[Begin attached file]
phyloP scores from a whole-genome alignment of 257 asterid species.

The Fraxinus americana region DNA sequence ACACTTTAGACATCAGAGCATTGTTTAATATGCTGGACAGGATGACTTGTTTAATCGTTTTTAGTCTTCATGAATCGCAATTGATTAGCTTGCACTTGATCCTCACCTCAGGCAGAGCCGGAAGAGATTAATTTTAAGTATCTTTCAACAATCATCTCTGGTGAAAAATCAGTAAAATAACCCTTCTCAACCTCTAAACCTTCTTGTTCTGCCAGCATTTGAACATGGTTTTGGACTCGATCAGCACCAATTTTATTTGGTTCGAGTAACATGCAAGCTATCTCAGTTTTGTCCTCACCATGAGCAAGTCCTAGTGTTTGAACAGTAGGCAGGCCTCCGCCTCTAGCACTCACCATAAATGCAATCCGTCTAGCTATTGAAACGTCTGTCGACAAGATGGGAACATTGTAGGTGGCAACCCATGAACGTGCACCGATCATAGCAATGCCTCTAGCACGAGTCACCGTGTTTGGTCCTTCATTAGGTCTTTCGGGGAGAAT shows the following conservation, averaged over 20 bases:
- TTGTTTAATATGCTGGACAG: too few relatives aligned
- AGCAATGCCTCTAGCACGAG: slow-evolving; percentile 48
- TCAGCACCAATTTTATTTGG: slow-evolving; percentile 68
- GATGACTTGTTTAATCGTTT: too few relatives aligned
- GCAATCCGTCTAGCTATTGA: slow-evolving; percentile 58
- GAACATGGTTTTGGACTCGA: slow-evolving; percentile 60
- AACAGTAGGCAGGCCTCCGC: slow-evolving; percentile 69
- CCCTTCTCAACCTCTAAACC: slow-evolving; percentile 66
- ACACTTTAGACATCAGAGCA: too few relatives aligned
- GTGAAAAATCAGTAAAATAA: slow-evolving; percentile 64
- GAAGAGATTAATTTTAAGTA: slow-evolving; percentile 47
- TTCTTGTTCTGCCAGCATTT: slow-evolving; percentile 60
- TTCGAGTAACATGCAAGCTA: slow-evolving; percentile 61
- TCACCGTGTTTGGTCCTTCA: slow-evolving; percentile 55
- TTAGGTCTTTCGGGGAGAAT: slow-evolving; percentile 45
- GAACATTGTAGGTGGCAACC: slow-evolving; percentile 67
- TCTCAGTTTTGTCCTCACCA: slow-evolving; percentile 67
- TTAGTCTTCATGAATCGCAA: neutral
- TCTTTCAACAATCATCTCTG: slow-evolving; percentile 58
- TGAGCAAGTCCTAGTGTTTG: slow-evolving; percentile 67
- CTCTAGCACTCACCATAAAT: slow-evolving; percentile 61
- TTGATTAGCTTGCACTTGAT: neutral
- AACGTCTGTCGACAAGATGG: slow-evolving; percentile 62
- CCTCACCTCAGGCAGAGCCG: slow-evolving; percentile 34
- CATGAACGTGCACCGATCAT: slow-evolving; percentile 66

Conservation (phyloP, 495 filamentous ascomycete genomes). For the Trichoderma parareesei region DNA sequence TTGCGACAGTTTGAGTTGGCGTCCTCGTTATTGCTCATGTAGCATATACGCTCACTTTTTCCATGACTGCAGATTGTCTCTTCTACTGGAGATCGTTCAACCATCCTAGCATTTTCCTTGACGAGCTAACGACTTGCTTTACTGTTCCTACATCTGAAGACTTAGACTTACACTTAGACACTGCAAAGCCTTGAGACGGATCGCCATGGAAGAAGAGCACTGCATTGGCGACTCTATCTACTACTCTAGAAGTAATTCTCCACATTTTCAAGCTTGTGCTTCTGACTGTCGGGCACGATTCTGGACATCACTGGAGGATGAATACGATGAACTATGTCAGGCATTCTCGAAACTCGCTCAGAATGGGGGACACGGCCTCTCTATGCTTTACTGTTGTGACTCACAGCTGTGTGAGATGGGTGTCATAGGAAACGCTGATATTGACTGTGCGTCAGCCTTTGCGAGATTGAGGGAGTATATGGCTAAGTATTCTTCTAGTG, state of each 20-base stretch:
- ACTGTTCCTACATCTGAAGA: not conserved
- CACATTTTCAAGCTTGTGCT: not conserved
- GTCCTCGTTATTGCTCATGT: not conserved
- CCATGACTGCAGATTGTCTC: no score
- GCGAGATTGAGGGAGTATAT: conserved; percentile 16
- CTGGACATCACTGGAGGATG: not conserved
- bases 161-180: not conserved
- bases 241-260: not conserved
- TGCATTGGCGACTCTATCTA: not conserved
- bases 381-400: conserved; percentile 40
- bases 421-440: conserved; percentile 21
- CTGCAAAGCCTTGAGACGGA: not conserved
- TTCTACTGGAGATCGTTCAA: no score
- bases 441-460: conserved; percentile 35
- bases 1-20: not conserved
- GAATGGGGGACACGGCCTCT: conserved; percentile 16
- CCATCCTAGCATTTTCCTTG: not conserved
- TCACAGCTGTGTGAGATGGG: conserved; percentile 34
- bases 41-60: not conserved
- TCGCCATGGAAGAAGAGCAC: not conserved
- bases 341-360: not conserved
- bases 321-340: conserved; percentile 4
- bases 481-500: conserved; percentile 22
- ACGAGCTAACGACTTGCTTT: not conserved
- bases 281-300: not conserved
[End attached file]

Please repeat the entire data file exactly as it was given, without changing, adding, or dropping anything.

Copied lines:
phyloP scores from a whole-genome alignment of 257 asterid species.

The Fraxinus americana region DNA sequence ACACTTTAGACATCAGAGCATTGTTTAATATGCTGGACAGGATGACTTGTTTAATCGTTTTTAGTCTTCATGAATCGCAATTGATTAGCTTGCACTTGATCCTCACCTCAGGCAGAGCCGGAAGAGATTAATTTTAAGTATCTTTCAACAATCATCTCTGGTGAAAAATCAGTAAAATAACCCTTCTCAACCTCTAAACCTTCTTGTTCTGCCAGCATTTGAACATGGTTTTGGACTCGATCAGCACCAATTTTATTTGGTTCGAGTAACATGCAAGCTATCTCAGTTTTGTCCTCACCATGAGCAAGTCCTAGTGTTTGAACAGTAGGCAGGCCTCCGCCTCTAGCACTCACCATAAATGCAATCCGTCTAGCTATTGAAACGTCTGTCGACAAGATGGGAACATTGTAGGTGGCAACCCATGAACGTGCACCGATCATAGCAATGCCTCTAGCACGAGTCACCGTGTTTGGTCCTTCATTAGGTCTTTCGGGGAGAAT shows the following conservation, averaged over 20 bases:
- TTGTTTAATATGCTGGACAG: too few relatives aligned
- AGCAATGCCTCTAGCACGAG: slow-evolving; percentile 48
- TCAGCACCAATTTTATTTGG: slow-evolving; percentile 68
- GATGACTTGTTTAATCGTTT: too few relatives aligned
- GCAATCCGTCTAGCTATTGA: slow-evolving; percentile 58
- GAACATGGTTTTGGACTCGA: slow-evolving; percentile 60
- AACAGTAGGCAGGCCTCCGC: slow-evolving; percentile 69
- CCCTTCTCAACCTCTAAACC: slow-evolving; percentile 66
- ACACTTTAGACATCAGAGCA: too few relatives aligned
- GTGAAAAATCAGTAAAATAA: slow-evolving; percentile 64
- GAAGAGATTAATTTTAAGTA: slow-evolving; percentile 47
- TTCTTGTTCTGCCAGCATTT: slow-evolving; percentile 60
- TTCGAGTAACATGCAAGCTA: slow-evolving; percentile 61
- TCACCGTGTTTGGTCCTTCA: slow-evolving; percentile 55
- TTAGGTCTTTCGGGGAGAAT: slow-evolving; percentile 45
- GAACATTGTAGGTGGCAACC: slow-evolving; percentile 67
- TCTCAGTTTTGTCCTCACCA: slow-evolving; percentile 67
- TTAGTCTTCATGAATCGCAA: neutral
- TCTTTCAACAATCATCTCTG: slow-evolving; percentile 58
- TGAGCAAGTCCTAGTGTTTG: slow-evolving; percentile 67
- CTCTAGCACTCACCATAAAT: slow-evolving; percentile 61
- TTGATTAGCTTGCACTTGAT: neutral
- AACGTCTGTCGACAAGATGG: slow-evolving; percentile 62
- CCTCACCTCAGGCAGAGCCG: slow-evolving; percentile 34
- CATGAACGTGCACCGATCAT: slow-evolving; percentile 66

Conservation (phyloP, 495 filamentous ascomycete genomes). For the Trichoderma parareesei region DNA sequence TTGCGACAGTTTGAGTTGGCGTCCTCGTTATTGCTCATGTAGCATATACGCTCACTTTTTCCATGACTGCAGATTGTCTCTTCTACTGGAGATCGTTCAACCATCCTAGCATTTTCCTTGACGAGCTAACGACTTGCTTTACTGTTCCTACATCTGAAGACTTAGACTTACACTTAGACACTGCAAAGCCTTGAGACGGATCGCCATGGAAGAAGAGCACTGCATTGGCGACTCTATCTACTACTCTAGAAGTAATTCTCCACATTTTCAAGCTTGTGCTTCTGACTGTCGGGCACGATTCTGGACATCACTGGAGGATGAATACGATGAACTATGTCAGGCATTCTCGAAACTCGCTCAGAATGGGGGACACGGCCTCTCTATGCTTTACTGTTGTGACTCACAGCTGTGTGAGATGGGTGTCATAGGAAACGCTGATATTGACTGTGCGTCAGCCTTTGCGAGATTGAGGGAGTATATGGCTAAGTATTCTTCTAGTG, state of each 20-base stretch:
- ACTGTTCCTACATCTGAAGA: not conserved
- CACATTTTCAAGCTTGTGCT: not conserved
- GTCCTCGTTATTGCTCATGT: not conserved
- CCATGACTGCAGATTGTCTC: no score
- GCGAGATTGAGGGAGTATAT: conserved; percentile 16
- CTGGACATCACTGGAGGATG: not conserved
- bases 161-180: not conserved
- bases 241-260: not conserved
- TGCATTGGCGACTCTATCTA: not conserved
- bases 381-400: conserved; percentile 40
- bases 421-440: conserved; percentile 21
- CTGCAAAGCCTTGAGACGGA: not conserved
- TTCTACTGGAGATCGTTCAA: no score
- bases 441-460: conserved; percentile 35
- bases 1-20: not conserved
- GAATGGGGGACACGGCCTCT: conserved; percentile 16
- CCATCCTAGCATTTTCCTTG: not conserved
- TCACAGCTGTGTGAGATGGG: conserved; percentile 34
- bases 41-60: not conserved
- TCGCCATGGAAGAAGAGCAC: not conserved
- bases 341-360: not conserved
- bases 321-340: conserved; percentile 4
- bases 481-500: conserved; percentile 22
- ACGAGCTAACGACTTGCTTT: not conserved
- bases 281-300: not conserved